BERLIN (Reuters) - Arthur Abele finally delivered for Germany as an anti-climactic night for the hosts on Wednesday turned into a glorious one with the Olympic Stadium roaring home the 32-year-old journeyman to European Championships decathlon gold.
The first-day injury to world champion Kevin Mayer may have opened the door to the rest of the continent's top all-rounders but it was Abele, too often beset by injuries since winning a European junior silver 13 years ago, who raced through it.
Abele was reduced to tears after taking the title on a brutally hot and draining day with a relatively modest 8,431 points, 110 clear of Russian Ilya Shkurenyov, competing as an 'Authorised Neutral Athlete'.
Earlier, Germany's shot put queen Christina Schwanitz had been writing her own fairytale after returning to the sport as the mother of twins. But at the last gasp, she was denied gold.
The crowd were ready to hail a third straight title for their 32-year-old favourite, who had led throughout with a 19.19 metres opener, until Poland's Paulina Guba spoiled the script with a 19.33 winner in the sixth and last round.
For the crowd, besotted with the story of the mother of one-year-old twins who only made her comeback in May but two weeks ago suffered concussion, whiplash and an injury to her throwing hand in car crash, it was a real anti-climax.
They had already been left disappointed when another favourite, 2012 Olympic champion Robert Harting, was sixth in his final discus competition behind Lithuanian world champion Andrius Gudzius, who won with a last-round 68.46m throw.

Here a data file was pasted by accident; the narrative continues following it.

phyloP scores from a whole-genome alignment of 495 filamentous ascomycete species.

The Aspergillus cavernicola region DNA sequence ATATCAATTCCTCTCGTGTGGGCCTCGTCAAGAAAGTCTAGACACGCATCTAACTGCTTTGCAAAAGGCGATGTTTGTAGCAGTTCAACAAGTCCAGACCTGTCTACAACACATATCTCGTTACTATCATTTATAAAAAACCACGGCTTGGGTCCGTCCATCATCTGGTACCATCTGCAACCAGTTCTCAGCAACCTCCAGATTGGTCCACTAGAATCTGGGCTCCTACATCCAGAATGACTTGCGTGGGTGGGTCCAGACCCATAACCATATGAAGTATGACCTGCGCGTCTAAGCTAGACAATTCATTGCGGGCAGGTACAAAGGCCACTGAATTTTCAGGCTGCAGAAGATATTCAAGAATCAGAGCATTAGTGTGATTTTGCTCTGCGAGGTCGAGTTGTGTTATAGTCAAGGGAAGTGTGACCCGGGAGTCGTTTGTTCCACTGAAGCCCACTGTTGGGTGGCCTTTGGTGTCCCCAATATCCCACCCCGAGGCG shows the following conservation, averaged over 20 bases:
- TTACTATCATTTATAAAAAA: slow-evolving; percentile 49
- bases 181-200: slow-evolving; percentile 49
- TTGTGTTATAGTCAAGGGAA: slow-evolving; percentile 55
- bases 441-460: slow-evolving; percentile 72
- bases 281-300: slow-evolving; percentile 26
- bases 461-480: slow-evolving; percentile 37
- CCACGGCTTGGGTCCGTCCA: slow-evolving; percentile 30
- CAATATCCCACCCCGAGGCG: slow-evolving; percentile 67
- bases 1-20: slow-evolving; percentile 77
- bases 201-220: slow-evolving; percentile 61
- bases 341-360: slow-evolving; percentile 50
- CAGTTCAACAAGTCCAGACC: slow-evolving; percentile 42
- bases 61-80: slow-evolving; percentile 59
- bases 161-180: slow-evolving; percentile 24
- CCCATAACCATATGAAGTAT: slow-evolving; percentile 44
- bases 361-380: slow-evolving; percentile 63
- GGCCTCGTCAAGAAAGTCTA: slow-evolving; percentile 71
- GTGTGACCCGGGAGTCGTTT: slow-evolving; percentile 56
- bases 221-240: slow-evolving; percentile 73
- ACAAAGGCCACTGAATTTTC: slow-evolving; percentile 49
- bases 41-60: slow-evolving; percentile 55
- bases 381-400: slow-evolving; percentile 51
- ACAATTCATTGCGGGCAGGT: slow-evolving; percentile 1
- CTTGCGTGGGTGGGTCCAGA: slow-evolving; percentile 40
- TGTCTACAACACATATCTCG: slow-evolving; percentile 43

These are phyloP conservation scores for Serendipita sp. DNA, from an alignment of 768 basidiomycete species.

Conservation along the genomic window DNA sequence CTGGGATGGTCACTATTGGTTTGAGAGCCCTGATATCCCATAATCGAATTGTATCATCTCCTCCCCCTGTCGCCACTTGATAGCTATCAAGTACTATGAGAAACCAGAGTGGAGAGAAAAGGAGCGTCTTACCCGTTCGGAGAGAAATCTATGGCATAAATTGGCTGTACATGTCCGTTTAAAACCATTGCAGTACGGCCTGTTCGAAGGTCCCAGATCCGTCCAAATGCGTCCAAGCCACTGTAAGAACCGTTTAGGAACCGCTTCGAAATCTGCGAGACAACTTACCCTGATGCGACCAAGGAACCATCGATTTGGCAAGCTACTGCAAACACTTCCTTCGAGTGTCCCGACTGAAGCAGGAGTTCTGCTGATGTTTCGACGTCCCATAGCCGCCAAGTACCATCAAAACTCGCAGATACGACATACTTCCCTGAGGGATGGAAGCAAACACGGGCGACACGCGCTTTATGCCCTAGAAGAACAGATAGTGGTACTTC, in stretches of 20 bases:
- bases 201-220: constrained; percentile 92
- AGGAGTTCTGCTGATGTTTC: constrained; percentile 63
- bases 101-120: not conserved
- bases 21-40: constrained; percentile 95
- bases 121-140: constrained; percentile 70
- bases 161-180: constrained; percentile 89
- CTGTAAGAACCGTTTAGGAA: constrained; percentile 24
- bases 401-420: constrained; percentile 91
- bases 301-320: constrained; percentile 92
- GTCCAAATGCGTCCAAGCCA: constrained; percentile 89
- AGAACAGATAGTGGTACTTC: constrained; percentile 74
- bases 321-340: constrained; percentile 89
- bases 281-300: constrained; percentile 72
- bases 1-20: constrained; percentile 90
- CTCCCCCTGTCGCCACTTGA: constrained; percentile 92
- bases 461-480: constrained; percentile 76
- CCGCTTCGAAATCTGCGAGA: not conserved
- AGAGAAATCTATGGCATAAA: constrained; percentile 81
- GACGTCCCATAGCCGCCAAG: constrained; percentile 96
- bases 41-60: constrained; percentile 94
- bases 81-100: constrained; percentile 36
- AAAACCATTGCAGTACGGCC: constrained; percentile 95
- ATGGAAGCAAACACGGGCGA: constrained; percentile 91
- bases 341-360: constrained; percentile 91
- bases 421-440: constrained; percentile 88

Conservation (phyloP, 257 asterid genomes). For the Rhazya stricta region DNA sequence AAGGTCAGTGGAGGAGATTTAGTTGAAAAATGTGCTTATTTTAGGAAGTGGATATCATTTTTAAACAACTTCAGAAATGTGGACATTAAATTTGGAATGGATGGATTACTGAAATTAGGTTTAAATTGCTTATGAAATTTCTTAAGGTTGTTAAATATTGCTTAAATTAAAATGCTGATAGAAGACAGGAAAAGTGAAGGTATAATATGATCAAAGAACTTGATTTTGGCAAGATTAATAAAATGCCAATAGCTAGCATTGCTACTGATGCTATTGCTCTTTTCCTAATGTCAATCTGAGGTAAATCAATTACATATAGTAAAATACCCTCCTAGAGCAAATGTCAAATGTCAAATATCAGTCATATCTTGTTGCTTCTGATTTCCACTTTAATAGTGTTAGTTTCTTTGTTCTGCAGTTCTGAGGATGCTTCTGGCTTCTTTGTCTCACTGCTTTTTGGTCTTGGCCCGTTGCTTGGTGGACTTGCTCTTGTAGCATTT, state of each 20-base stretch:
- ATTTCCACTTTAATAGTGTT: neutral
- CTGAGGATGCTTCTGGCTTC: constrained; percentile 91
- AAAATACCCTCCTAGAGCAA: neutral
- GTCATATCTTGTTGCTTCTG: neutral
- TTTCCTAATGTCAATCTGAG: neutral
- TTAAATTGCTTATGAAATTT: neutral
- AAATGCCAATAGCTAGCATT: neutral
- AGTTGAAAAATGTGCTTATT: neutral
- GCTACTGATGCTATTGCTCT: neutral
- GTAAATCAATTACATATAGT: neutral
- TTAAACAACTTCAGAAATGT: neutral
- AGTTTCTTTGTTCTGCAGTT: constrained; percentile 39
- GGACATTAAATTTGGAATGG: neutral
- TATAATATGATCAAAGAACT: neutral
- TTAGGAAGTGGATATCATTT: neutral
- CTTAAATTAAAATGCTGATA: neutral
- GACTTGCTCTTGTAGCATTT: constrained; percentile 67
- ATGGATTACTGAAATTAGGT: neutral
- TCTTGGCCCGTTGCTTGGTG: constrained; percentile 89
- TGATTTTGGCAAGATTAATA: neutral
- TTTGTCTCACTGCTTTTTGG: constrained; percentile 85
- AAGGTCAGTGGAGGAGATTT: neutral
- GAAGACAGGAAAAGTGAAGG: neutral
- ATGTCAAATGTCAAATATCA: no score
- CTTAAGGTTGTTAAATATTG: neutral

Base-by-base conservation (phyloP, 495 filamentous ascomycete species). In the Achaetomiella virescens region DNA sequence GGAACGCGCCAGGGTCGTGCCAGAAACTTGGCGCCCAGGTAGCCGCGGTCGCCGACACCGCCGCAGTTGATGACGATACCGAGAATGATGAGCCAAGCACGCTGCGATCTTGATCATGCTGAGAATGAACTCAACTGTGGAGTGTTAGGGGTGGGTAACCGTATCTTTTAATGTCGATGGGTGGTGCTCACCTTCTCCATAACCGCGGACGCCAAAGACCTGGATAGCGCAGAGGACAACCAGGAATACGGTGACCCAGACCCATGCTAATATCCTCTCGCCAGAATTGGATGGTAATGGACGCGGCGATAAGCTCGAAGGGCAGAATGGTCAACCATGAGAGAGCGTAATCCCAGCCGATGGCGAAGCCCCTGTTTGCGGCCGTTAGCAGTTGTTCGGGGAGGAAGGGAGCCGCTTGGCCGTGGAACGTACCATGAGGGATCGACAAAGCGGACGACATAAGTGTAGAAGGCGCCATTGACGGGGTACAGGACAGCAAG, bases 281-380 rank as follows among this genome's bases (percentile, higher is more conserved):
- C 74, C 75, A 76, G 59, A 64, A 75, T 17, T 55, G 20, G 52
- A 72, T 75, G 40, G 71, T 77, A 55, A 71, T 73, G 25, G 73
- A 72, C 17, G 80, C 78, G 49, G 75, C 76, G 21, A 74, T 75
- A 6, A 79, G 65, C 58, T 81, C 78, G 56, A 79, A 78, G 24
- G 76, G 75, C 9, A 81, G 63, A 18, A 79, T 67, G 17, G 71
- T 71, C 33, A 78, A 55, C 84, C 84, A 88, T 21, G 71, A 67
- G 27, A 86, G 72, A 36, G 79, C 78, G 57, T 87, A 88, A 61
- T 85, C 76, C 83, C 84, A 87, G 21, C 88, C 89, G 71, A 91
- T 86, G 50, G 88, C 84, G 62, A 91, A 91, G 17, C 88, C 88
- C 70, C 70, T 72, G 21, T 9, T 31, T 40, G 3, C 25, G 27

In the stadium where the showman's grand career had taken off with a world title win in 2009, the 33-year-old Harting still took one last emotional bow.
The night's one track final saw Lonah Chemtai Salpeter, a former Kenyan who took Israeli citizenship in 2016, run away from the field in the 10,000 metres, winning in 31min 43.29sec to give her adopted country its first-ever European track gold.
"This medal is an honour for my flag, for my country and for me, for all the hard work I did for it," said Salpeter, who first came to Israel 10 years ago as a nanny for the children of Kenya's ambassador there and ended up marrying her Israeli coach.
The dream of Norway's remarkable Ingebrigtsen brothers to achieve a unique podium sweep in the 1,500 metres final remains alive -- but only after reigning champion Filip Ingebrigtsen had to overcome a real scare in the morning semis.
All three brothers -- 25-year-old Filip, 27-year-old Henrik and 17-year-old Jakob -- qualified for Friday's final but Filip, winner in Amsterdam two years ago, had to pick himself off the floor to do so.
As the second heat dawdled along on the second lap in Berlin's Olympic Stadium, two athletes fell to the track after a collision on the back straight and Filip also ended up tumbling over them in the melee.
Coolly, though, he picked himself up despite a gashed leg, managed to rejoin the main pack and had enough energy left in reserve to sprint into the third of the three automatic qualifying spots.
"I just had to get up and get started again but it costs you when you fall and have to start again," said Filip, who disappeared to have the wound stitched after the race.
Their presence in the final will delight Norwegian sport as the story of the three middle-distance siblings who have all risen under the guidance of their father and coach Gjert has become headline news there.
"It's going to be a very interesting final for sure. If anyone wants to join the Ingebrigtsen party, please do so," smiled Henrik, the most flamboyant of the trio with his mohawk and moustache. "I believe in my brothers."
(Reporting by Ian Chadband; Editing by Christian Radnedge and Pritha Sarkar)